2.25 Freshwater Ecology in Jökulsá á Dal and Lagarfljót rivers

Indicator 2.25 - Freshwater Ecology in Jökulsá á Dal and Lagarfljót Rivers

This indicator applies only to the Landsvirkjun project.

Árbakki 2The Kárahnjúkar project will have great impact on hydrology. However, this will not automatically lead to changes in freshwater aquatic fauna since the cold temperature in the two glacial rivers, Jokulsa in Fljotsdal and Jokulsa in Dal, limits biological activity.

The fauna in Jökulsá in Dal and its tributary streams in Jokulsárhlid, Lagarfljót and Keldu is not very diverse and the rivers a not been used much for fishing.


Results


a) Number and species composition of Arctic char & trout in Lagarfljót River before and after harnessing. Based on the number of fish caught in a standardised experimental fishing project.

The results of experimental fishing using standardized methods in 1998, 2005 and 2006 provide the most accurate information about the baseline condition of trout stocks in Lagarfljót River above Lagarfoss waterfall.  According to these, almost one out of four trouts catched is the brown trout.


Table 1

 Location:

Egilsstaðir

 Hallormsstaður

Vífilsstaðaflói

Year

Arctic char

Brown Trout

Arctic char

BrownTrout

Arctic Char

Brown Trout

1998 228 31 86 42  
2000        12350 
2005 95 44 46 37
2006 119 49 61 16 
2010 15 2 16 11 
2011 54 39  24  36  
 2012 69  29  15  273815 
 2014 51  43  56 63 9053

Same kind of experimental fishing was done in the summers 2010 and 2012.  In addition fishing took place by the coast parallel to studies of coastal life in summer of 2011, but data collected there is not comparable except regarding condition of the fish.  The catch in the summer of 2010 was less than one tenth of the catch in 2005 and 2006 near Egilsstaðir, but about quarter by Hallormsstaður (LV-2011-044, only in Icelandic).  Since then the catch has increased but still it is under average compared to the years before the power plant( LV- 2013-084 og LV-2015-119 ). A report on the research in 2011 and 2012 is unpublished.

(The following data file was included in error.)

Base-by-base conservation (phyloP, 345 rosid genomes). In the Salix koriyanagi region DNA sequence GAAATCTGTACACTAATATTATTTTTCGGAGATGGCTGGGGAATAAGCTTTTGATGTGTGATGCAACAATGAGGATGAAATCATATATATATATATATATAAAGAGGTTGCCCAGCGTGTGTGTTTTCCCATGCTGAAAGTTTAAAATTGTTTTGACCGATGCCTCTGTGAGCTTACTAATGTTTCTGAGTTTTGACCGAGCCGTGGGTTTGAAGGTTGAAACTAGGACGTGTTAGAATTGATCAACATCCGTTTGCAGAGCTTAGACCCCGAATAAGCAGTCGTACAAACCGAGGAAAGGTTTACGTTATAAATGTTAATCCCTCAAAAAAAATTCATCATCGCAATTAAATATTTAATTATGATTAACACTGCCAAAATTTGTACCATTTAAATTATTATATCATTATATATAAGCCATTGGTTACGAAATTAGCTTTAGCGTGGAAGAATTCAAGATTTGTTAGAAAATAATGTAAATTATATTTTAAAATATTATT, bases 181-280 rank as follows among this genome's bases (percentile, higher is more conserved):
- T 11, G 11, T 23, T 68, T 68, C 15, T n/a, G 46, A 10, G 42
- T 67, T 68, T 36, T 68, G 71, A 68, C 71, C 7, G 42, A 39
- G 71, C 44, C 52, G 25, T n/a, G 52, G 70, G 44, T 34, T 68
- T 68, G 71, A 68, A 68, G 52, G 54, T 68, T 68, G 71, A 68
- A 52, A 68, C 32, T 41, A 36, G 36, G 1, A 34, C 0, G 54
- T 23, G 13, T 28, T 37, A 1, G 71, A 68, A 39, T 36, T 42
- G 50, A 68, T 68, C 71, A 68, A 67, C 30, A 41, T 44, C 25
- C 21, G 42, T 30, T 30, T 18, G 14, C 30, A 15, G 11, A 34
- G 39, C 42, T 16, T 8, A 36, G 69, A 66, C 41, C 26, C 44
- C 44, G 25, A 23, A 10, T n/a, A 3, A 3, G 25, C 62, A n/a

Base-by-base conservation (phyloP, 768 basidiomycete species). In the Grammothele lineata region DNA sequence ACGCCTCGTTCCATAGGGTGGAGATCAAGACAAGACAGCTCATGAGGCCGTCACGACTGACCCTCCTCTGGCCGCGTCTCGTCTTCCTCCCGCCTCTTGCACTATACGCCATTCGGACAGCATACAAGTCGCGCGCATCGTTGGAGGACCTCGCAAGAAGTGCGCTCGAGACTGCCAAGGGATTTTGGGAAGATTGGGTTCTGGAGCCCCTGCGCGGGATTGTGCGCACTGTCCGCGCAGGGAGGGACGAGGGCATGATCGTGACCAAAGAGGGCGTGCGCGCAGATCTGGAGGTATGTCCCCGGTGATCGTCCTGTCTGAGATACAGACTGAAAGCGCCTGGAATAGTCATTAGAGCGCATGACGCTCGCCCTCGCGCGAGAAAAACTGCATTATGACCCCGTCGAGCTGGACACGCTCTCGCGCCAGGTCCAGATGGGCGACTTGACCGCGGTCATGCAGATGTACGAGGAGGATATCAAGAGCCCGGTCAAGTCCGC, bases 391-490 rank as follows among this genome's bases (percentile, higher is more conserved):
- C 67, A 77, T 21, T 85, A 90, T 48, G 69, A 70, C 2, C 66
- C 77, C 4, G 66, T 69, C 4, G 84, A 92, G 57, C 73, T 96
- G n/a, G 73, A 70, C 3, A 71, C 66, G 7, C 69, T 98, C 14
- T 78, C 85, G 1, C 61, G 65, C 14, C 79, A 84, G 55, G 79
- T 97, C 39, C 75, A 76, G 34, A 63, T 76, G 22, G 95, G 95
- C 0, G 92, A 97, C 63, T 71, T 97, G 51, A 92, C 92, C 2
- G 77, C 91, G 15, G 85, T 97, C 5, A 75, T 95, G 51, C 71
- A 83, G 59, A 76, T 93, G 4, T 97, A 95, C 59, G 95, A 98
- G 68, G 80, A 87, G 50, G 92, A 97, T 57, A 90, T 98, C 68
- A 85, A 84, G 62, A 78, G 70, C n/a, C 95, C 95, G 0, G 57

All the brown trout caught in these experiments has turned out to be local that is spends its lifetime in fresh water instead of migrating to sea. Though it needs further recearch and findings will be expected from research in the year 2016. Research also indicates that the major part of the fish from the tributary streams is of local stock. Information gathered from fish counter in the fish ladder indicate that the majority of migrating fish is brown trout probably sea trout heading for the sea.  It is unclear how many fish go through the fish ladder each year, but research indicates that there are dozens of them rather than hundreds. In 2010,  Landsvirkjun made an agreement with the Icelandic Institute of Freshwater Fisheries on tagging fish in the ladder and watching where they go to. Research was repeated in 2011.

A total of 27 fish were tagged, 20 brown trout and 4 salmon. While some fish have turned up in Lagarfljót's tributary streams, some have also migrated to the area below Lagarfoss power station. Therefore, there is still much unknown about migration from sea, or the interconnection between areas below and above Lagarfoss waterfall. None of the salmons returned to the river.

Registration of fishing is somewhat lacking, but Lagarfljót Fishing Association considers that the annual trout fishing in the river above Lagarfoss waterfall is about 3,000 fish (based on a survey among landowners).